Both days from noon until 3pm we have
an open mic. Sign up sheet near the stage. Come and enjoy yourself
in front of a captive lunchtime audience!
||Saturday, June 16th
||Sunday, June 17th
Eclectic Berkeley-based quartet serves
up friendly mix of gypsy/ raga/ Latin/ Dead influenced originals
|J Byrd Hosch Trio
This classic country songster from Crosby,
Texas is ever bit as sweet as sweet potato pie. Whether singing
songs that pine for
her cowgirl sweetheart or telling of the simple pleasures of
daily life, J Byrd’s winning stage presence and gorgeous
voice are sure to win your heart.
||Mamadou and Vanessa
Award-winning duo mix the sound of the Wassoulou region of Mali
with contemporary American folk. Mamadou is a master of a number
of African stringed instruments and sings in a soft soulful voice.
Vanessa adds sweet harmonies and steady Latin-influenced percussion.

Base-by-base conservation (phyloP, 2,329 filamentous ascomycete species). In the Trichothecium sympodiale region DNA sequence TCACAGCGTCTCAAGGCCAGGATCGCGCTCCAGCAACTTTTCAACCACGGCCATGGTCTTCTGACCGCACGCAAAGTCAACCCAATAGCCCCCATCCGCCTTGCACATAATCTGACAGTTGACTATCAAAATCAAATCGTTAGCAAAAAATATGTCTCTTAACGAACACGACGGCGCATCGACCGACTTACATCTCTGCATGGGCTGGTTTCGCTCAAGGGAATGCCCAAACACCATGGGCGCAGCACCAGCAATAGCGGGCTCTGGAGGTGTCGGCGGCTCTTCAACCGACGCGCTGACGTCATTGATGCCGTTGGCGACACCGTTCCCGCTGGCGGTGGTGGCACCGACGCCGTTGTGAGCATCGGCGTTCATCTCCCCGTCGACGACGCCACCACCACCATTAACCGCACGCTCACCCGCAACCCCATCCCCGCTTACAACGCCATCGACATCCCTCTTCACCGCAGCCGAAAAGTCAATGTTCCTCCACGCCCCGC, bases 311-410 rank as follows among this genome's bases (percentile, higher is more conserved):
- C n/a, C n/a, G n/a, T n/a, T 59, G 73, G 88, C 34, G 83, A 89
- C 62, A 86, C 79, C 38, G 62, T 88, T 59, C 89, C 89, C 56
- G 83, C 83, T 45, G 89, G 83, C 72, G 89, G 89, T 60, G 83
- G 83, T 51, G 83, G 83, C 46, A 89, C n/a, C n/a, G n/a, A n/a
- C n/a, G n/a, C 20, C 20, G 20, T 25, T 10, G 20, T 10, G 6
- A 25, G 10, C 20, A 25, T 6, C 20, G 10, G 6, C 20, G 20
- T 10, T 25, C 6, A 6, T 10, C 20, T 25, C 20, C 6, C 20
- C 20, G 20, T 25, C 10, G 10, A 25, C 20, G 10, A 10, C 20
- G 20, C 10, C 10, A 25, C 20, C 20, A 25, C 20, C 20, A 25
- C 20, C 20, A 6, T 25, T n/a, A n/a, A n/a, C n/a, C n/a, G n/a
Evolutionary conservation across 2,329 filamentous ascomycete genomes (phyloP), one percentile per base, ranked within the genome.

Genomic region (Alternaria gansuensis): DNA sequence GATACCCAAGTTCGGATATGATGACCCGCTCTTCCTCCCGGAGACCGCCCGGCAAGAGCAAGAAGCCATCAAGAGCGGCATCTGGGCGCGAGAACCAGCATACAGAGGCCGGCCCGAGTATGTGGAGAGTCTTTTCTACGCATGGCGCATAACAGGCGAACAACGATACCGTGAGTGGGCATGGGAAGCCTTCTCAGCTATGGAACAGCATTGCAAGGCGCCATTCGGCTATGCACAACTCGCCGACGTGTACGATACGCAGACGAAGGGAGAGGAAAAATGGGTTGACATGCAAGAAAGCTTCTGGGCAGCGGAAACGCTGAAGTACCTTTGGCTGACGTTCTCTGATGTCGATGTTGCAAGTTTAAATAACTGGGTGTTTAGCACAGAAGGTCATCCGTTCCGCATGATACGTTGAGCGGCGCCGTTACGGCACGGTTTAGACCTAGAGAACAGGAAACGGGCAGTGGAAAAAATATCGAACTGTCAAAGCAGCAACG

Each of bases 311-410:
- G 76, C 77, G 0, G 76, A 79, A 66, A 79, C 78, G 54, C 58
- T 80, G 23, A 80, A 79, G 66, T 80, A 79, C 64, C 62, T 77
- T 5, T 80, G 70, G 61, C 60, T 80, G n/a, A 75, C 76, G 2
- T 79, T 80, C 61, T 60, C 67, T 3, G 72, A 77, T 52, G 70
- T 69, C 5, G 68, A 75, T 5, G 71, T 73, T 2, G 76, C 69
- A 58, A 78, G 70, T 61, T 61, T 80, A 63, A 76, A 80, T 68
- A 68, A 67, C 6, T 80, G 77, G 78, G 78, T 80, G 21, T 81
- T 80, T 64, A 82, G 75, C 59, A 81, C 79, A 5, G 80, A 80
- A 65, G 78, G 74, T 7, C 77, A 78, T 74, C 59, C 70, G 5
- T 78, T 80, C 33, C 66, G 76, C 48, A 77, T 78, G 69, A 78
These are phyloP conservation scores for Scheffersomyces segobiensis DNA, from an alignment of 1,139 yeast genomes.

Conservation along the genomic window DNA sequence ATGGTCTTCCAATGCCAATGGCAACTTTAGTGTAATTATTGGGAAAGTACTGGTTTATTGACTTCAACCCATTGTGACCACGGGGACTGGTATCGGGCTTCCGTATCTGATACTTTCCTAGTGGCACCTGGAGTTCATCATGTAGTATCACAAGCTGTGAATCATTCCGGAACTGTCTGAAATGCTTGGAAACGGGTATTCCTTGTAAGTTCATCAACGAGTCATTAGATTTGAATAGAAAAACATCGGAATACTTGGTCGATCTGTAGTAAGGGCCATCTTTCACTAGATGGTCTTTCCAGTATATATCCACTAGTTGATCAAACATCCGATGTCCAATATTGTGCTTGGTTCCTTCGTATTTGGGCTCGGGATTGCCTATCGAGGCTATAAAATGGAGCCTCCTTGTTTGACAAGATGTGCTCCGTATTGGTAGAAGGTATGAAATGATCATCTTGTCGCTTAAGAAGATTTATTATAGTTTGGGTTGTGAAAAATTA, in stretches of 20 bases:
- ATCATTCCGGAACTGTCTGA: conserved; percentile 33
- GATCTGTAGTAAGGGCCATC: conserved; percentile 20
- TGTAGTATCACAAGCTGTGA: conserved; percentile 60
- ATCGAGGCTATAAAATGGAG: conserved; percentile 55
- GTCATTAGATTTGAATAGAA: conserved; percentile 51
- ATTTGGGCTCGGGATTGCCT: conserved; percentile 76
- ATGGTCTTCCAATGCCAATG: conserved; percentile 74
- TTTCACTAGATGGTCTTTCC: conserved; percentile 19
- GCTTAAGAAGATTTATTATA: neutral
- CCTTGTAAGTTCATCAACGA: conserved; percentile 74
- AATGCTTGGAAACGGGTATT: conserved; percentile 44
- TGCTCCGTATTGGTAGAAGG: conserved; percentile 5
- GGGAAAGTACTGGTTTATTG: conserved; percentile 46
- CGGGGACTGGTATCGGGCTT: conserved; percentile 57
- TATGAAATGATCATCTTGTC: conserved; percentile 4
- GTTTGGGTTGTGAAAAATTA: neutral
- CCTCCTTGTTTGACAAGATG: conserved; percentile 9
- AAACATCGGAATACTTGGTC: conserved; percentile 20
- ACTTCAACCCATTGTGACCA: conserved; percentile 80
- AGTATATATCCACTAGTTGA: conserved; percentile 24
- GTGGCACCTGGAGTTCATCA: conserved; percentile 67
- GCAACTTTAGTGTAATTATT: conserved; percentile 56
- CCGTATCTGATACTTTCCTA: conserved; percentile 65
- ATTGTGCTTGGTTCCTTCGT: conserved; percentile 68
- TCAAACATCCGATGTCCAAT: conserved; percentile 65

Kyra Brown and the boys play energetic country bluegrass originals.
Featuring mandolin, accordion and lively vocals.
||Moh Alileche Ensemble
Moh sings passionate traditional songs
of protest in his native Amazigh (Berber) language, accompanied
on the 10-stringed mandol.
Spell-binding and hypnotic. Hearing Moh with his full 6 piece ensemble
live (including banjo, flute, violin, and percussion) is the best
way to experience the driving intensity of this music. His voice
is rich and dynamic; his mandol playing is fluid and intense.
As the pace quickens, band members accent the songs with the characteristic
high keening cries of celebration. Sure to be one of the festival
Moh on NPR.
|The Faux Hawaiians
A South Bay based Quartet that plays Vintage Hawaiian Hapa Haole